As a car that anyone in the family wouldn’t mind using, the new Thar does a much better job. It gets power windows, steering-mounted audio controls, cruise control, central locking, tilt steering, a detailed MID, touchscreen and even a 6-speaker music system. None of these features is revolutionary but the old Thar, right up to its final run in 2019, had none of these things. And this is while it commanded a price of Rs 10 lakh ex-showroom.

The new Thar also gets proper front-facing rear seats in the AX (O) and LX grades, while the lower STD/AX are still 6-seaters with side-facing rear seats. Can you get the LX with this option? Theoretically, anything’s possible but the issue is height.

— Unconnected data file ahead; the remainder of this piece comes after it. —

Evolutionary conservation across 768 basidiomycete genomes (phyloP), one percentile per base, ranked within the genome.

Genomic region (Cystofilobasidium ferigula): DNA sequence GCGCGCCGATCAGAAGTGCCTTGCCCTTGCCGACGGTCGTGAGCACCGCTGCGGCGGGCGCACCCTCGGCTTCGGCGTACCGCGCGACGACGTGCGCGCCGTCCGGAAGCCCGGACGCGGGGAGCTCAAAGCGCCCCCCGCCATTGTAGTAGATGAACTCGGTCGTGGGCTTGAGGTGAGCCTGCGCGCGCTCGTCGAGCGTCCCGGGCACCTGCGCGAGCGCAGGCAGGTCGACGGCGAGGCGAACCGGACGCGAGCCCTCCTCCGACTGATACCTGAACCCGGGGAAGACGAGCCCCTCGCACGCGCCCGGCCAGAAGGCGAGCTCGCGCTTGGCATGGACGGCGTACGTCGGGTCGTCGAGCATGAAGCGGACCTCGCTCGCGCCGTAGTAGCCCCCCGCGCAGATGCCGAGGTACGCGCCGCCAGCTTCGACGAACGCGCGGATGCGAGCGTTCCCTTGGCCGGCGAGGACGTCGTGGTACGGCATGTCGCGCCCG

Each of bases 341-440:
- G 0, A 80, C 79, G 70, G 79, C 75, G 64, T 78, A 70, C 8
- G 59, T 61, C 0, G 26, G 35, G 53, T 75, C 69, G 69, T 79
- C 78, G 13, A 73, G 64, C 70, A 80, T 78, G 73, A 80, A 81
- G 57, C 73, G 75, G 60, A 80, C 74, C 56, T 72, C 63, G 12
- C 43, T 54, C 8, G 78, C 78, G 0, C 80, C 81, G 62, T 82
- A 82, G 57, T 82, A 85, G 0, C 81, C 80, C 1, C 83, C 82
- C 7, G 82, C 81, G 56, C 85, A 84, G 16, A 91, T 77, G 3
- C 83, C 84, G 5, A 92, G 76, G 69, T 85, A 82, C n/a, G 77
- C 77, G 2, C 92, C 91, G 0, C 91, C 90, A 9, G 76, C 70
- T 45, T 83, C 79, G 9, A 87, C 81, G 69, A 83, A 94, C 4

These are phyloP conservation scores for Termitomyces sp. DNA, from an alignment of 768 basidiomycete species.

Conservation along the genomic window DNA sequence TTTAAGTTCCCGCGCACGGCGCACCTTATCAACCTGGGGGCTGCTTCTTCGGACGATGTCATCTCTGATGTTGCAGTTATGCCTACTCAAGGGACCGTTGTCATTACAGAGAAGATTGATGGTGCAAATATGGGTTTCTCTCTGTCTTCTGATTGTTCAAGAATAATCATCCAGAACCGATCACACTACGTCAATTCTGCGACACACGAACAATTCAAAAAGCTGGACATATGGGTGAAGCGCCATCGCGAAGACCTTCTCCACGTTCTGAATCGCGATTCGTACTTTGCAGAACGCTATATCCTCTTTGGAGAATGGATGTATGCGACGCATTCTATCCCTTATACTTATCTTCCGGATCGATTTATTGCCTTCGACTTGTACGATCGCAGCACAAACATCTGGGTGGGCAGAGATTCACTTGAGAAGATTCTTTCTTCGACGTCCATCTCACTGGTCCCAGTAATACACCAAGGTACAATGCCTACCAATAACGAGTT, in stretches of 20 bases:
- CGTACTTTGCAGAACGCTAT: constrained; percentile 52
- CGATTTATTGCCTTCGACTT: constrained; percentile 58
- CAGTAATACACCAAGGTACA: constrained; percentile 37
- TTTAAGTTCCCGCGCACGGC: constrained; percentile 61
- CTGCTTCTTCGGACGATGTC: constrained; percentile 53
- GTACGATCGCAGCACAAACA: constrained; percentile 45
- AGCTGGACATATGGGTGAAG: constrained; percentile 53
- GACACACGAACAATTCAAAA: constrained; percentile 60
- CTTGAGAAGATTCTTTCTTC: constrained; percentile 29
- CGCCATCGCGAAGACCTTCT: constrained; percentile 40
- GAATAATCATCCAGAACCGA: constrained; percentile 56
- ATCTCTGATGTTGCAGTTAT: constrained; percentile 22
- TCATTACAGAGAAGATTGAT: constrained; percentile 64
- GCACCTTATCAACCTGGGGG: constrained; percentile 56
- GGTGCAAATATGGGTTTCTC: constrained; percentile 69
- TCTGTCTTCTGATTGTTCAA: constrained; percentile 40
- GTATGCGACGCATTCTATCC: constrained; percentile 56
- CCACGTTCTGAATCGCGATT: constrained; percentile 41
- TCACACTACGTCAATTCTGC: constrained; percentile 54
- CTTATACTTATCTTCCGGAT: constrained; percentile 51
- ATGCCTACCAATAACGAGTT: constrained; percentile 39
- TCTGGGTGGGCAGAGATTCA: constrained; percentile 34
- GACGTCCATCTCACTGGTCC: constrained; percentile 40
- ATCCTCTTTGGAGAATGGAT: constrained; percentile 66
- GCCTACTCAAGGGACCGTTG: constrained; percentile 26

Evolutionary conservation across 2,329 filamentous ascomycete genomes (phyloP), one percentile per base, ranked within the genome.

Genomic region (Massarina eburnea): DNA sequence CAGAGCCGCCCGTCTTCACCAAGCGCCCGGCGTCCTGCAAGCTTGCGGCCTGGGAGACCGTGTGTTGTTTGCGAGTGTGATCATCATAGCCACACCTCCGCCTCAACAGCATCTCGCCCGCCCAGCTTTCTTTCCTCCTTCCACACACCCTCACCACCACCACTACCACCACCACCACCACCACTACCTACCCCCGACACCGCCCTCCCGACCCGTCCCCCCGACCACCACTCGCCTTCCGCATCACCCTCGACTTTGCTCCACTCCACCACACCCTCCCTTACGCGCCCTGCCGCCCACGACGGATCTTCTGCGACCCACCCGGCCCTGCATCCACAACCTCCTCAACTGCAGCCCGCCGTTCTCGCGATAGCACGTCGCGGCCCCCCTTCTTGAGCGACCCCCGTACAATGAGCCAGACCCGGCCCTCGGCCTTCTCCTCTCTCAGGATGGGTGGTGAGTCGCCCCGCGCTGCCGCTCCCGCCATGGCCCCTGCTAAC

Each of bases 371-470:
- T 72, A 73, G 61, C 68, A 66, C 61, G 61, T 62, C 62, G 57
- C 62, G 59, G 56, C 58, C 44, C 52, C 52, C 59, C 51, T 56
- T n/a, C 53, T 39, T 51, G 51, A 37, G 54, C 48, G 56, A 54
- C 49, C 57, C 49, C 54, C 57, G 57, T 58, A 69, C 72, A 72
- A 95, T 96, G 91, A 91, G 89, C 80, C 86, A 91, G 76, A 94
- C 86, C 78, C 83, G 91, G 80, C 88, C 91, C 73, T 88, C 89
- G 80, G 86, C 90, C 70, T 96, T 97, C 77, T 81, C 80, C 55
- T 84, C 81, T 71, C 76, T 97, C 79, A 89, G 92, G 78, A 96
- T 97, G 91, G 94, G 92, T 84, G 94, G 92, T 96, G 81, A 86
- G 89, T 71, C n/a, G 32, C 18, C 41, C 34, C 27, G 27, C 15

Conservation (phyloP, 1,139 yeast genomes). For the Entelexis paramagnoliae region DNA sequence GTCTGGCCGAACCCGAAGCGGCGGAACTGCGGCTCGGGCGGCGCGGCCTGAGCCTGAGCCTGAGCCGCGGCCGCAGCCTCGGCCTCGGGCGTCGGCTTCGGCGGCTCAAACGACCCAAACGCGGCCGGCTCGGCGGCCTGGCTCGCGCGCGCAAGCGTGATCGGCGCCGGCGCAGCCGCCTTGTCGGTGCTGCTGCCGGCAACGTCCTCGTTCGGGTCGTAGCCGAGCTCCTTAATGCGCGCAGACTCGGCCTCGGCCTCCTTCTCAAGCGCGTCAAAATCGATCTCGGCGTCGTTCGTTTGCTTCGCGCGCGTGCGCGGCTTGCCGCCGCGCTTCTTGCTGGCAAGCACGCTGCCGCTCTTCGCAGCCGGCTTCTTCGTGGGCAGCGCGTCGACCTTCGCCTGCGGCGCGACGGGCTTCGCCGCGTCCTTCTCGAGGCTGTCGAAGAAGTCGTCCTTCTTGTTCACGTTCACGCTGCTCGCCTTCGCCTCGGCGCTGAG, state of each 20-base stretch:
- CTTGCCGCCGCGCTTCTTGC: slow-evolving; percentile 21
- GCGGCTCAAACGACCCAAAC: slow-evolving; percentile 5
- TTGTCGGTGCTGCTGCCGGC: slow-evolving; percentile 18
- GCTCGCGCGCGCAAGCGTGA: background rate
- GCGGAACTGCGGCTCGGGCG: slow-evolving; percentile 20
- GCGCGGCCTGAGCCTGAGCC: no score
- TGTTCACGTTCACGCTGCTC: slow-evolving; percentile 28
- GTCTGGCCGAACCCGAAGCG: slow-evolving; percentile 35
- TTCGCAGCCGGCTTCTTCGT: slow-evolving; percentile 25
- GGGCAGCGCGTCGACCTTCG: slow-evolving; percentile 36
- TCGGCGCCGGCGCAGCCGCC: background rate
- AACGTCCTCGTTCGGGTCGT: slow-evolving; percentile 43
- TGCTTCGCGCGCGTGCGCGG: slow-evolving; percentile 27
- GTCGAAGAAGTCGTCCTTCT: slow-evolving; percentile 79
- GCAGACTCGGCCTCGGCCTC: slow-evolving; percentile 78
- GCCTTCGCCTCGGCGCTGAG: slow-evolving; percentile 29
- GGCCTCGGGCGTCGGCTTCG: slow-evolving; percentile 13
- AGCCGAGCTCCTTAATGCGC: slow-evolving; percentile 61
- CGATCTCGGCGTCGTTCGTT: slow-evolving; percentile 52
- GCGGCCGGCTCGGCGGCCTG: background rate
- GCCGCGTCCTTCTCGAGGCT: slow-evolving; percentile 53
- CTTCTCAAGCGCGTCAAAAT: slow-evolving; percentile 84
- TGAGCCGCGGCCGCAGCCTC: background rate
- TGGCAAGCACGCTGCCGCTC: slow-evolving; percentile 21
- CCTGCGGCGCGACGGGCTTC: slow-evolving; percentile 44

The fixed soft top version doesn’t have a roll cage and has more headroom available. With the convertible soft top/hard top, the 6-seater arrangement will need the rear seats to be placed almost unusably low to offer any rear headroom, which is why Mahindra isn’t offering an AX (O) or LX 6-seater.

Finally, the safety packaging in the new Thar is superior with dual front airbags, ABS with EBD, ESP, traction control, hill hold, hill descent control, tyre pressure and position monitoring and ISOFIX. The old Thar was updated with ABS but that’s as far as the safety credentials go.

Road Test Series

This new Thar is certainly an off-roader first but the bigger talking point would have to be its better road manners. Coil over dampers replace the rear leaf springs, the engine’s punchier, the transmission’s smoother, the steering is lighter, and the overall operation is easier.